Friday, March 24, 2017

Hunting and Collecting Rogue One Action Figures From the Past (Part 2)

(Warning: this article contains spoilers about Rogue One)
Rebellions are built on hope...but action figure collections are built on hunting and research!

Whether you’re playing with them or making a diorama, there are some characters from Rogue One that unfortunately won’t be available officially in Rogue One action figure form anytime soon. But don't let that stop your fun!

Rogue One is filled with exciting new characters that already feel like they important parts of the Star Wars saga, but it also has brief appearances by many other familiar faces longtime fans will recognize.

In the first part of this article we looked at a few key characters like Tarkin, Mon Mothma & Leia and our tips for the best and easiest-to-find action figure versions of them.

Here’s a few more Rogue One characters you won’t see on pegs in regular toy departments anytime soon but with a little hunting online or at local collectible shops should be fairly easy to add to your collection:

Dr. Evazan and Ponda Baba infamously picked a fight with the wrong Tatooine farmboy in Episode 4 and proved Obi-Wan correct in his statement that the cantina could “get a little rough”. They are on screen only briefly in Rogue One but again they seem to be looking for trouble, this time in Jedha City.
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There have been a few versions of Dr. Evazan made over the years starting with the first version back in 1997 while Ponda Baba has been a Star Wars action figure since 1978. Originally, he was named “Walrus Man” by Kenner back then (older fans will still call him that!) and has been recreated several times since.
One of the easiest ways to get both characters would be to find Hasbro's 1997 Cantina Showdown 3-pack that includes Dr. Evazan, Ponda Baba and an action-ready Obi-Wan Kenobi. Despite being produced 20 years ago, this set is still fairly easy to locate and not particularly expensive. Otherwise, loose versions of both characters are also fairly common.
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Although they never say a word onscreen in Star Wars movies, the Emperor’s Royal Guards are still an imposing sight in their solid red armor and robes. In Rogue One, the guards are doing what they do best – guarding Darth Vader while he is inside his healing chamber.
The original 1983 Kenner Emperor’s Royal Guard figure (shown here) is still fairly easy to find but so are the later versions, including the 2005 Revenge of the Sith edition. Every version of these guards is pretty good, so it may come down to if you want a cloth or rubber robe, or simply whatever you can find at a reasonable price.
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Another character to debut onscreen in 1977 but not made into an action figure until much later is John “Dutch” Vander, aka Red Leader. Most recently he was part of Hasbro’s Black Series toy line. He didn’t get to do a lot in Rogue One but for longtime fans seeing him back on the big screen – even momentarily - was reason to celebrate!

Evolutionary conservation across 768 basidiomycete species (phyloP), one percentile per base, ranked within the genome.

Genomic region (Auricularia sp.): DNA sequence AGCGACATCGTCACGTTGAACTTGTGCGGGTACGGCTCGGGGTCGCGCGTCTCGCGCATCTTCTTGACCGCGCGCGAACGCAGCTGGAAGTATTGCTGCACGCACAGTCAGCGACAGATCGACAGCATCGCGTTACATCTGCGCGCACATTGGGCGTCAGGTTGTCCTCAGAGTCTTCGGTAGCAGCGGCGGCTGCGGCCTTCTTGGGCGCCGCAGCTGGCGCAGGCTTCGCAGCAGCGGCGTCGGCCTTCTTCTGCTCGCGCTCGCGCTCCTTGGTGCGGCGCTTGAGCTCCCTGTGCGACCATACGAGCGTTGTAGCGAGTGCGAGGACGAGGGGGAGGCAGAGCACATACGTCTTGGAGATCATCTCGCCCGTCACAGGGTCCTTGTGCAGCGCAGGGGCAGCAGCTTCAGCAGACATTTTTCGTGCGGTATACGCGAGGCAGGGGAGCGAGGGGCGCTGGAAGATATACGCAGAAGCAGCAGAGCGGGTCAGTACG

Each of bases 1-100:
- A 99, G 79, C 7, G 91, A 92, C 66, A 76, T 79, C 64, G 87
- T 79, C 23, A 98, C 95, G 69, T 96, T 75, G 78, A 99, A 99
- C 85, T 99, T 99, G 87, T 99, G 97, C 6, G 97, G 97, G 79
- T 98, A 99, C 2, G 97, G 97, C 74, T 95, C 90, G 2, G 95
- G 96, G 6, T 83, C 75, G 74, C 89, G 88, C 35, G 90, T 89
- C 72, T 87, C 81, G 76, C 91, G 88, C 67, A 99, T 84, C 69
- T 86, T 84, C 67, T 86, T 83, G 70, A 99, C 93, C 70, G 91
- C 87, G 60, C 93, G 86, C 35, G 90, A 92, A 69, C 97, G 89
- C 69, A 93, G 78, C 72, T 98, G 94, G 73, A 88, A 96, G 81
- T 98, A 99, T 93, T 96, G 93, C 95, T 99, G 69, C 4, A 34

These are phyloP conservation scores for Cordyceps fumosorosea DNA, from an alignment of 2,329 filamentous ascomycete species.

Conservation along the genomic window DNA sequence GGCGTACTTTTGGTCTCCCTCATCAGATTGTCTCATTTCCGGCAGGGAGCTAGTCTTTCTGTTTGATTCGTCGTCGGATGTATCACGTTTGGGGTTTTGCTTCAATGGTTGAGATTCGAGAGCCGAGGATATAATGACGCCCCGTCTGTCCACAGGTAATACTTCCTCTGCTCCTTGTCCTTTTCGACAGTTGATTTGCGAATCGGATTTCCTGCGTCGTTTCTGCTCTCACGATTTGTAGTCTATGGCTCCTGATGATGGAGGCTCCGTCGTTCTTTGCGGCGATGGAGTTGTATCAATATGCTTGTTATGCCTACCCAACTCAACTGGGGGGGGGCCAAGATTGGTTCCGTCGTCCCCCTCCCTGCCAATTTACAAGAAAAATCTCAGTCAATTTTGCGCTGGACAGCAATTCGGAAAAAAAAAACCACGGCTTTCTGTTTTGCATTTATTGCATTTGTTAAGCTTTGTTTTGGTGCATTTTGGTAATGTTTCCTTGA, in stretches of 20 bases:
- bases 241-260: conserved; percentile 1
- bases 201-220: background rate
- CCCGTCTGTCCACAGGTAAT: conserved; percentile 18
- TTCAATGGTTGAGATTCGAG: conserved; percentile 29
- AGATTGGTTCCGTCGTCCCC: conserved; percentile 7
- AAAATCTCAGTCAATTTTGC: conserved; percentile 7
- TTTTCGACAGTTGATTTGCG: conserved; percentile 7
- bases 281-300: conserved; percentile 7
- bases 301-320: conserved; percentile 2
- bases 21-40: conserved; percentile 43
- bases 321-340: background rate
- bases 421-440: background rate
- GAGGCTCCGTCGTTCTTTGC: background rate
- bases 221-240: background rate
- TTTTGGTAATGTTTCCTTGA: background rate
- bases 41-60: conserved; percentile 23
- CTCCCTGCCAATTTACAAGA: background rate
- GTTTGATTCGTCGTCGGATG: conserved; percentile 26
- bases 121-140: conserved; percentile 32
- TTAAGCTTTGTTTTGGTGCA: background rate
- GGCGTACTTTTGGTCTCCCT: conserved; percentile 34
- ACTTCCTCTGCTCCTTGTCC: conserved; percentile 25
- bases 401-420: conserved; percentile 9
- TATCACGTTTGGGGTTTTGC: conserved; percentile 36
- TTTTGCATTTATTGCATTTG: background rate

It wouldn’t be Star Wars without the beloved droid duo of R2-D2 and C-3PO showing up somewhere, and in Rogue One they appear for just a moment on Yavin 4 before the big battle. Both characters have been made as action figures many times over, starting in 1978, and are usually widely available.
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With the exception of the Episode 1 and 2 versions, and a red arm for his The Force Awakens edition, C-3PO figures usually look pretty much the same as in Rogue One. R2-D2 has had many versions that highlight specific features and gadgets he uses but again, they all pretty much work for Rogue One play.
Although the C-3PO isn't nearly as shiny as other versions, one of the easiest ways to get both droid characters would be the 2014 "Mission Series" 2-pack (seen here).
There’s no wrong way to play Star Wars so use whoever and whatever you can find to recreate Jedha in a dirt pile or Scarif on your next visit to a beach. Have fun and, as always, may the Force be with you!
Got a favourite character from Rogue One you’d like to see Hasbro make? Comment below!

Thursday, March 16, 2017

Read. You Must: Darth Vader: Sith Lord

“Jedi? Sith? Man or Machine?”

In 2017 there are still many unanswered questions about Anakin Skywalker, but 40 years ago young minds were blown by this terrifying but engrossing new villain!

Between 1977 and 1980, with only one Star Wars movie to discuss, fans weren’t even sure if he was human! Kids and adults alike argued over whether or not Darth Vader was a droid. Even Obi-Wan in A New Hope says of Vader “He’s more machine now, than man,” fueling the hotly debated topic!
The fact that Darth Vader actually was Anakin Skywalker wasn’t solidified until 1983 but that then raised many more questions. The prequel movies of Episodes 1 -3 (1999 – 2005) focused on Anakin’s fall the Dark Side and the rise of the Empire, and finally clarified much of Vader’s story.

As time goes on and new Star Wars TV shows, comics and of course movies come out, more and more periods of Anakin/Vader’s life become revealed. Learning about all these events means a lot of reading and watching which may not always be age-appropriate for all fans. 

Star Wars Backstories Darth Vader: Sith Lord is a brand new biography from Scholastic Press of the legendary Dark Lord of the Sith. In a middle-grade paperback format, the book gathers the life story of young Anakin, from childhood slavery to his heroic days as Jedi Knight. In 128 pages it continues with Anakin’s fall to the Dark Side of the Force and life as fearsome servant of the Emperor, Darth Vader.

Considering how little is known about some characters (what was Luke’s life like before A New Hope, or between Return of the Jedi and The Force Awakens? Or the hundreds of years of mystery in Yoda’s past?), Anakin/Vader’s story is pretty well told through the Star Wars saga. This book brings most of it together in one place.